A Last Epistle

Dear Church Family,

This is my last letter to you. That makes me sad. I have loved serving here—loved the people, the sanctuary and building, and loved the Spirit as it has moved through you in this amazing time of healing, renewal and change. I wish I could spend many more years with you, but that has never been a possibility since I signed the pledge in my initial covenant promising that I would not seek to be your settled pastor. I have stayed almost three years, which is a year longer than I thought I would, and I am so grateful for that extra time! I came to do the job of an interim, and part of that job is to leave before our hearts would have me leave.

Another part of the job is to send you off into the future along the path that we have discerned together, the path that leads to what God is calling you to be and do. I think of the scene in J.R.R. Tolkien’s The Hobbit when Gandalf has led Bilbo and the Dwarves to the edge of the dark forest of Mirkwood. They are standing where the path enters that unknown future of opportunity and danger, the path they know they need to take to fulfill their purpose in life. They are distressed that Gandalf is not traveling it with them. They hear him call his final wisdom as he rides off: “Don’t leave the path!”

My most important message to you is, “Don’t leave the path!” Don’t leave the path of your Identity and Aspiration Statement. Don’t leave the path of your Healthy Communication Guidelines and Manual. Don’t leave the path of your Open and Affirming Covenant. Don’t leave the path of your general Covenant. Stay on the path described by those four maps, and keep returning to them on a regular basis to keep their vision fresh in your minds and in the minds of those who join you along the way. Ask yourselves regularly how you are doing at following them. Read the Communication Guidelines at the start of every committee, Board and Council meeting and spend five minutes talking about it.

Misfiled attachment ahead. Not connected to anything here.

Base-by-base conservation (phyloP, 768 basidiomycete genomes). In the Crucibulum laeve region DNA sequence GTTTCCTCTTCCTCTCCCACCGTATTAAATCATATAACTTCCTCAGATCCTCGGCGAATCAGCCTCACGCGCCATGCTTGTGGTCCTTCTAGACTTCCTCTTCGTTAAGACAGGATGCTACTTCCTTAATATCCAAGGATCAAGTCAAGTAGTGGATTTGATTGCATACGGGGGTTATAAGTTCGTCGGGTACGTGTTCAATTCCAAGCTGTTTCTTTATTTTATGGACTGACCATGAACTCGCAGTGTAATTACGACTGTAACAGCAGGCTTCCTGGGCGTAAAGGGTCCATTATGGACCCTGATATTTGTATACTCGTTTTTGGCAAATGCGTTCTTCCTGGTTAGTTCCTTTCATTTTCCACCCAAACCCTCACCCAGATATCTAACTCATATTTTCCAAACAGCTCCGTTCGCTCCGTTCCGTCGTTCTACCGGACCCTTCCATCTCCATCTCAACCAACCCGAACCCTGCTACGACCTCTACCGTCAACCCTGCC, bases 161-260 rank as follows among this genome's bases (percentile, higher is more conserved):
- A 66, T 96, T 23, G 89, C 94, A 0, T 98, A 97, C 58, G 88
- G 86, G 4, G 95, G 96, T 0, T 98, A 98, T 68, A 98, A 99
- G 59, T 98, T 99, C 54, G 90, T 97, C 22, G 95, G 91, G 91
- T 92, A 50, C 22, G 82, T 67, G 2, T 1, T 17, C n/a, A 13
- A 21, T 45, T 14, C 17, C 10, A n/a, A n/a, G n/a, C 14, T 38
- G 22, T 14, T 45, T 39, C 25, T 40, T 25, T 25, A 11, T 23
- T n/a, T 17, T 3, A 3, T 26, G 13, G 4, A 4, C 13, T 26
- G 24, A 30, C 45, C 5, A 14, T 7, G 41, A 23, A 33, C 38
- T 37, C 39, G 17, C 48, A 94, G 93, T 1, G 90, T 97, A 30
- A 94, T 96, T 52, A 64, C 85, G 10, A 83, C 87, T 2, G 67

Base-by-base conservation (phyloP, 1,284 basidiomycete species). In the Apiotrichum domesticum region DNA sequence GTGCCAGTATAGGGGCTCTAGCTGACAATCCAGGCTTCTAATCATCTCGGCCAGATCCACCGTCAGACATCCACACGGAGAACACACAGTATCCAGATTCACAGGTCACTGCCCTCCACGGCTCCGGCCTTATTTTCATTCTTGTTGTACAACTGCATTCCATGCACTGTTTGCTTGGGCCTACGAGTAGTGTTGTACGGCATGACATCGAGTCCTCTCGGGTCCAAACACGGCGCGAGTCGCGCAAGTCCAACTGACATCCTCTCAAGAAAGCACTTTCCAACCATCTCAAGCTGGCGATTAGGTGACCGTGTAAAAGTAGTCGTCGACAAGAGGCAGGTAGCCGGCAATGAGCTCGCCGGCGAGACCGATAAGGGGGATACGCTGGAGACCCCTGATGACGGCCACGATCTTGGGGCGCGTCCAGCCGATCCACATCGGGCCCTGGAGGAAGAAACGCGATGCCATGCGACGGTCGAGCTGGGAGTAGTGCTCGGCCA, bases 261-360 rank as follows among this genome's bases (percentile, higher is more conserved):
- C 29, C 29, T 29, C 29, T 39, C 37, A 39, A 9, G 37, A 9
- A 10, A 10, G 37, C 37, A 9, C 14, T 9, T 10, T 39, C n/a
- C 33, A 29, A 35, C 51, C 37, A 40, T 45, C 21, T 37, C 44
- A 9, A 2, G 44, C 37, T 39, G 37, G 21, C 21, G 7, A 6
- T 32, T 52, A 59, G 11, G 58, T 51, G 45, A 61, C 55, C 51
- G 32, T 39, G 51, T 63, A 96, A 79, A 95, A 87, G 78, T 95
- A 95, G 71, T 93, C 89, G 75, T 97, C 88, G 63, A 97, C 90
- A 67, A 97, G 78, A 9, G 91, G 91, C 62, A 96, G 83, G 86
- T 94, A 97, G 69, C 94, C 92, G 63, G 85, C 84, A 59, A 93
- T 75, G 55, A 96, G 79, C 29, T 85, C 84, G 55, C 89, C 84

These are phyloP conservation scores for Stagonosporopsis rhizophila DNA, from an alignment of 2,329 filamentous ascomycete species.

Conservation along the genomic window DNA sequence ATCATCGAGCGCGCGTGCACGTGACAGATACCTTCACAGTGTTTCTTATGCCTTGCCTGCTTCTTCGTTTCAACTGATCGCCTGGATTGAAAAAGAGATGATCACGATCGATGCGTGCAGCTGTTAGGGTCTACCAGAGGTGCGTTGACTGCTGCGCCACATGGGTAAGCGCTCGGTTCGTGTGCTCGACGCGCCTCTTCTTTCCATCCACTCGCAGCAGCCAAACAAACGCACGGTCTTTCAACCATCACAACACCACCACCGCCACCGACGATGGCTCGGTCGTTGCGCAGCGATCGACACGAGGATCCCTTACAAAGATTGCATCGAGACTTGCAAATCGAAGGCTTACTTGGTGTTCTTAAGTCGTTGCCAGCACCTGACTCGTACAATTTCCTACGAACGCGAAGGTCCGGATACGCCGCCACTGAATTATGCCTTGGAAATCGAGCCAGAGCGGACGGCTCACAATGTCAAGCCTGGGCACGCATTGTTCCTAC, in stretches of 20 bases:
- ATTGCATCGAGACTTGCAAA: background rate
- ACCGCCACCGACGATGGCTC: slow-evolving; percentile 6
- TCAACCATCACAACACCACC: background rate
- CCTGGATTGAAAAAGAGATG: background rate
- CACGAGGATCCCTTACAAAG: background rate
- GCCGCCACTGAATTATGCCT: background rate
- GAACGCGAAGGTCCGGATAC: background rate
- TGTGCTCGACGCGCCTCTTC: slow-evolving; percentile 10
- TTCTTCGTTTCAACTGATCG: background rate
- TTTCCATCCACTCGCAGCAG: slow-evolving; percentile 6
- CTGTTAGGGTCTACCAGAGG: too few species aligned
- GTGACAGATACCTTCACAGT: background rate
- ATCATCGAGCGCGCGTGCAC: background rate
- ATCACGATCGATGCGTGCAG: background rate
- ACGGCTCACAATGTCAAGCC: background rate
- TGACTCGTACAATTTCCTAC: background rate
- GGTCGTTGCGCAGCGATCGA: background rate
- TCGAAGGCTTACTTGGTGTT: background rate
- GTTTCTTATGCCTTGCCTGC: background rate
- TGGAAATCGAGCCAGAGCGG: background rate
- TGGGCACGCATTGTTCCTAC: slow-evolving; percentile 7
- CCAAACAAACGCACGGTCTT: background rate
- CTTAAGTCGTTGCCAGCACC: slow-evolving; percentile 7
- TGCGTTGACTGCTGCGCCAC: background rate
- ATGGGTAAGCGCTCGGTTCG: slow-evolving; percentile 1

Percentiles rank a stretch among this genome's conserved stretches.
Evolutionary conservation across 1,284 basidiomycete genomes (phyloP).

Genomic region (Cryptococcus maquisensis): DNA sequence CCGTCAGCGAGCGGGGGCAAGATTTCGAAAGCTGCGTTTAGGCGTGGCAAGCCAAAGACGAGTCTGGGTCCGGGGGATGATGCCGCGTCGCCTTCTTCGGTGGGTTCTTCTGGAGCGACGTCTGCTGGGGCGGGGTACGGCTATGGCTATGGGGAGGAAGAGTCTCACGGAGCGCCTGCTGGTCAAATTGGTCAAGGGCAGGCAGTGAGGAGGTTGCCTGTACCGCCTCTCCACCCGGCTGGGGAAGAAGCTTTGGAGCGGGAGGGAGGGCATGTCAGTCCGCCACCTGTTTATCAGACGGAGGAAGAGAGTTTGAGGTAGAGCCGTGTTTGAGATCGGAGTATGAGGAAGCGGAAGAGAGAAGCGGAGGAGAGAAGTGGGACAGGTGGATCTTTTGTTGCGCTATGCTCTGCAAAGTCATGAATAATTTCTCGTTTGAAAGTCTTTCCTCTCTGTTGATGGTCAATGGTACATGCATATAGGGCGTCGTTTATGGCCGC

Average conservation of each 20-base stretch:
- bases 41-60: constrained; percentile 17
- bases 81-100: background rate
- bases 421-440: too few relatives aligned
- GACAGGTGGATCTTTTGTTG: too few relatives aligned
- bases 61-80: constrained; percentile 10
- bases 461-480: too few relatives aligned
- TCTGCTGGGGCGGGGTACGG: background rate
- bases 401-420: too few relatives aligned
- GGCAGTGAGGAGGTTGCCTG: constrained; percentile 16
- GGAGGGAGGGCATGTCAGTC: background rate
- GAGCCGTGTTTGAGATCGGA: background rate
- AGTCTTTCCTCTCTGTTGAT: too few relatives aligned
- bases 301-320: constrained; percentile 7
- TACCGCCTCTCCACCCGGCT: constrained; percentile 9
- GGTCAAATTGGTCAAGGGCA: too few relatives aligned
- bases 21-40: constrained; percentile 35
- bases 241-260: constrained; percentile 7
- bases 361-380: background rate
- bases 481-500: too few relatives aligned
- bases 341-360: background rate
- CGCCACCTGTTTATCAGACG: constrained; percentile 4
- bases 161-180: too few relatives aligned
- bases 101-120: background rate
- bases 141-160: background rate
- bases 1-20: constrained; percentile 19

Don’t leave that path, please! It is the Spirit’s path through the wilderness. It is Christ’s way that he is calling you to follow. It is the path you yourselves identified and elected to follow.

My number two message is, do not despair when the path proves hard to follow. Bilbo and the dwarves did well until they despaired. Even when their doubt made them stray, though, they still came back around to their path. You may stray, but if you turn yourself back to those roadmaps, it will come out all right, whatever trouble or delay may result. Despair is the only thing that can keep you from returning to the path, so keep the faith! Pray! Live by metanoia! Turn your heart, mind, soul and steps back to the sacred way in each moment, and trust that the Spirit will respond to your openness by leading and empowering you, as your covenant says.

Please keep in mind that you are strong as a congregation. You have an exceptional group of lay leaders with experience in every aspect of church life and mission. You have been through hard times and gained wisdom and strength by working through them in a healthy, open-minded way. You have a beautiful, well-maintained building and you have some money in the bank. You have children and young families! You have scriptures, music and traditions to help guide and uphold you. You are strong! Plenty strong for what the journey ahead will require.